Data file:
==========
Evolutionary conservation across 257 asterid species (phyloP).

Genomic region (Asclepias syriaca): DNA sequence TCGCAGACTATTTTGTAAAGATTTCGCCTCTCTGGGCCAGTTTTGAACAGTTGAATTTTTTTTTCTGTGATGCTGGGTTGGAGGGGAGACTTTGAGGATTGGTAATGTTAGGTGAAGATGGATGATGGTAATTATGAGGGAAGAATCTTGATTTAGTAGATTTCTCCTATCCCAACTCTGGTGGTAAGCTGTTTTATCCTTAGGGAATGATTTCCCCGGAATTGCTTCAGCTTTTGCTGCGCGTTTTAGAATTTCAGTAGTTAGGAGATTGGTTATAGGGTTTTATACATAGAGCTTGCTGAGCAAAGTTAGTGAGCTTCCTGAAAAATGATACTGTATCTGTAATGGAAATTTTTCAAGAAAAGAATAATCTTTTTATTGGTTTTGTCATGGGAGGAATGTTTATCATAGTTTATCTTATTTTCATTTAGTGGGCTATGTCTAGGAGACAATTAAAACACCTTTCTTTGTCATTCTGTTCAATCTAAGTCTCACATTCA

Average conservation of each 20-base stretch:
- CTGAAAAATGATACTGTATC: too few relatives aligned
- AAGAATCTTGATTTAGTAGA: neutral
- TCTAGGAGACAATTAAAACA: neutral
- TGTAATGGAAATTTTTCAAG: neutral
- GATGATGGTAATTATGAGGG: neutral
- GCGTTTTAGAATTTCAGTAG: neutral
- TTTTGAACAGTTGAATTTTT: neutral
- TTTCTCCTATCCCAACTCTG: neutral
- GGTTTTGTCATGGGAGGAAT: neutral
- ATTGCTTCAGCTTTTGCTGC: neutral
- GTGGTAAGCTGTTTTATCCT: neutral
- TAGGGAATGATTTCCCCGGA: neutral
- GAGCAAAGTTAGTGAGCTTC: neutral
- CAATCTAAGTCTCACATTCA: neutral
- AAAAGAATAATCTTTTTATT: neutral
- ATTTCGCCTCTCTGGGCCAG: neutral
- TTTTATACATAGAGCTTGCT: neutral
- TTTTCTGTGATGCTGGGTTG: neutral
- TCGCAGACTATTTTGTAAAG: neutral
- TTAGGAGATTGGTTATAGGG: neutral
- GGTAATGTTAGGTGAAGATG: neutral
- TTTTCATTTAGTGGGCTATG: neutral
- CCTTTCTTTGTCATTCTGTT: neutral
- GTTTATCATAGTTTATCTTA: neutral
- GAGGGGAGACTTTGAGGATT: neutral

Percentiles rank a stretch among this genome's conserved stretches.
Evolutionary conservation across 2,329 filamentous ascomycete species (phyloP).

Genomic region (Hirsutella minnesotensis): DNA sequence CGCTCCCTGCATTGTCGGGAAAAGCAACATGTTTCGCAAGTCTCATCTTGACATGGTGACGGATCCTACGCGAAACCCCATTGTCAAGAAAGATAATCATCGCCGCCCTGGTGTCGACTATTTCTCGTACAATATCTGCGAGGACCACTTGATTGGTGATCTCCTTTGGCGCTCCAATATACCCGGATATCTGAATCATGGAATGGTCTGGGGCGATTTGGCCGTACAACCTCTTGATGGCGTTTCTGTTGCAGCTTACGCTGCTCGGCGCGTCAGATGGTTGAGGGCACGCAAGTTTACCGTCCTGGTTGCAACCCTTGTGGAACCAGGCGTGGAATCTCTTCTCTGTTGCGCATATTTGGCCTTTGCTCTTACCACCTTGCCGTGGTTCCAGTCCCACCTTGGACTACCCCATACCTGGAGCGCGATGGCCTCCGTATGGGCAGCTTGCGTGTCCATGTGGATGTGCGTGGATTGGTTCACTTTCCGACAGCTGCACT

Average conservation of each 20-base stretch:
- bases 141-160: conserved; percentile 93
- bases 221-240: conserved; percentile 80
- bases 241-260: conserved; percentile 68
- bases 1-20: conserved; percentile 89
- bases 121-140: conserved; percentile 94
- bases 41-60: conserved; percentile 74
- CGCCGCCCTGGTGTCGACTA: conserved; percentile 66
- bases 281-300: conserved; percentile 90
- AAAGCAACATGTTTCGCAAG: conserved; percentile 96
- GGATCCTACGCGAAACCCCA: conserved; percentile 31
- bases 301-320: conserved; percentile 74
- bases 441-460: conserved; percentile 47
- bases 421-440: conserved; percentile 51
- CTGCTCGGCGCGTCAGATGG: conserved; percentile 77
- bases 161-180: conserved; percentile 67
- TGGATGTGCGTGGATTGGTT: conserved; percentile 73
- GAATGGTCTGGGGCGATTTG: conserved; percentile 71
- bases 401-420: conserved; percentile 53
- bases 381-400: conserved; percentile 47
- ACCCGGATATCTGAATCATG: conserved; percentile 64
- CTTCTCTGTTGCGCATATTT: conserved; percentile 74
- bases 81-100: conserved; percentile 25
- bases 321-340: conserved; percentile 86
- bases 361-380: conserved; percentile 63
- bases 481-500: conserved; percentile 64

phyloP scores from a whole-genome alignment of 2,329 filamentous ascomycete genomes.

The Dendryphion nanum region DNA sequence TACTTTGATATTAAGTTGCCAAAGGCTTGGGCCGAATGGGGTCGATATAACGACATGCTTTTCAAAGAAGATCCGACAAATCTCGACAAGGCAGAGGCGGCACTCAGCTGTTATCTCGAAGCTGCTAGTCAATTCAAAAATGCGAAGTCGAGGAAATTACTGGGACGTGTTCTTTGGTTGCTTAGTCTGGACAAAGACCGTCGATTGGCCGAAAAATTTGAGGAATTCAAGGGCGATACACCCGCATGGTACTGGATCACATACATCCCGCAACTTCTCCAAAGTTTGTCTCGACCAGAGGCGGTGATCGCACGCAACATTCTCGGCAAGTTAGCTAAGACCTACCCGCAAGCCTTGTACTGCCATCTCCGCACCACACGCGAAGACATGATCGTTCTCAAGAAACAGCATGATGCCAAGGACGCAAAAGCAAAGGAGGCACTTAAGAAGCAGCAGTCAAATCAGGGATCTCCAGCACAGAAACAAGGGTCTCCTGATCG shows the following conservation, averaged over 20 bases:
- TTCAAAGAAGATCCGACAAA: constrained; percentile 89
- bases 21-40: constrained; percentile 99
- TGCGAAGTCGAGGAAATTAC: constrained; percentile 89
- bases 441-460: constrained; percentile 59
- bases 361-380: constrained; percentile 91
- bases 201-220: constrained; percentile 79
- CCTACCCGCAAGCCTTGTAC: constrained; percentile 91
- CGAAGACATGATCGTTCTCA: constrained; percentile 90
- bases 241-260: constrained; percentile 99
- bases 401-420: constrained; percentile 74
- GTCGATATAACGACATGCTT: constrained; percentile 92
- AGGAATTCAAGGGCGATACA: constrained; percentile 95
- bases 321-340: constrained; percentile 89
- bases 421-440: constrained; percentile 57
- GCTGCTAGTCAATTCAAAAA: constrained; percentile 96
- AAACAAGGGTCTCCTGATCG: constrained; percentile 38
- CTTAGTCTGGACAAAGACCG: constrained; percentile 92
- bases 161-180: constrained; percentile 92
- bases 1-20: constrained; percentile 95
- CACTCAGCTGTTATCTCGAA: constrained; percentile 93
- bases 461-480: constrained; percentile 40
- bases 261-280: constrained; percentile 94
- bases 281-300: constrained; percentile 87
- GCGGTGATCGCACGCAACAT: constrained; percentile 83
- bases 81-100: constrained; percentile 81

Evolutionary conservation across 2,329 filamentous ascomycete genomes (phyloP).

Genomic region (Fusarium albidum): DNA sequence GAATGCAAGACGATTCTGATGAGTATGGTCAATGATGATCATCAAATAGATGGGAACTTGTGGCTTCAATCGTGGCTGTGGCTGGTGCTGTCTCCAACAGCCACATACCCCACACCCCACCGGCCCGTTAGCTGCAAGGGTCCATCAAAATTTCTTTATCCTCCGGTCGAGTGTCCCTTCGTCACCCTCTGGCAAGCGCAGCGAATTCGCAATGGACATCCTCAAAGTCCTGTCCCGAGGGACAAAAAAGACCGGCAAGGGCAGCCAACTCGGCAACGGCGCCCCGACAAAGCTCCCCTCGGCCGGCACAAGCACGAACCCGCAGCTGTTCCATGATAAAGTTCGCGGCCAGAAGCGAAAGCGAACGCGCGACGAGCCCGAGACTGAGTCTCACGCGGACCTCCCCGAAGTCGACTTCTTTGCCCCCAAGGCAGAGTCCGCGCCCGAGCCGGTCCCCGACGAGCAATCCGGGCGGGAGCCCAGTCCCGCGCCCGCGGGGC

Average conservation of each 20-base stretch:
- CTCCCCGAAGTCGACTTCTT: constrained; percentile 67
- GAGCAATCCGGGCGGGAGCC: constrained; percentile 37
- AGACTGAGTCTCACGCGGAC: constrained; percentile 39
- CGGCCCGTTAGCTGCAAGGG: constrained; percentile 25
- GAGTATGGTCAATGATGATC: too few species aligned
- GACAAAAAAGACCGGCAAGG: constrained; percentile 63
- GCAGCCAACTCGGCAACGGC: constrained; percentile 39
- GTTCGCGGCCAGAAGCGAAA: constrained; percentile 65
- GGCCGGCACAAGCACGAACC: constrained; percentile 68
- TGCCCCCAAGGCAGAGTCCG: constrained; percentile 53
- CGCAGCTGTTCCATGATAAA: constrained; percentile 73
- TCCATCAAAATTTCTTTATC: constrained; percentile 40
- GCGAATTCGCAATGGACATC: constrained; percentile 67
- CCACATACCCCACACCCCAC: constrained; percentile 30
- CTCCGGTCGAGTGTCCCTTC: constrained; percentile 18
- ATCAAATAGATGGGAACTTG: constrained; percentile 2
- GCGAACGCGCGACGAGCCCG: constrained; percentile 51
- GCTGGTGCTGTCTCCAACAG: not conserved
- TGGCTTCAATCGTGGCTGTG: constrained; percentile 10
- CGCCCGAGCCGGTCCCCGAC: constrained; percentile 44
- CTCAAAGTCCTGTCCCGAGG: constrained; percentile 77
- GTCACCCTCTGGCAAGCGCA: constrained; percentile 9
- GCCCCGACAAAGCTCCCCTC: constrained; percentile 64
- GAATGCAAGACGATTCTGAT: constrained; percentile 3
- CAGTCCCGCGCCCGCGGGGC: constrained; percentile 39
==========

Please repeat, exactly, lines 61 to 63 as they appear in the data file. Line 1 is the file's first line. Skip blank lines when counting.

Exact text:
- bases 21-40: constrained; percentile 99
- TGCGAAGTCGAGGAAATTAC: constrained; percentile 89
- bases 441-460: constrained; percentile 59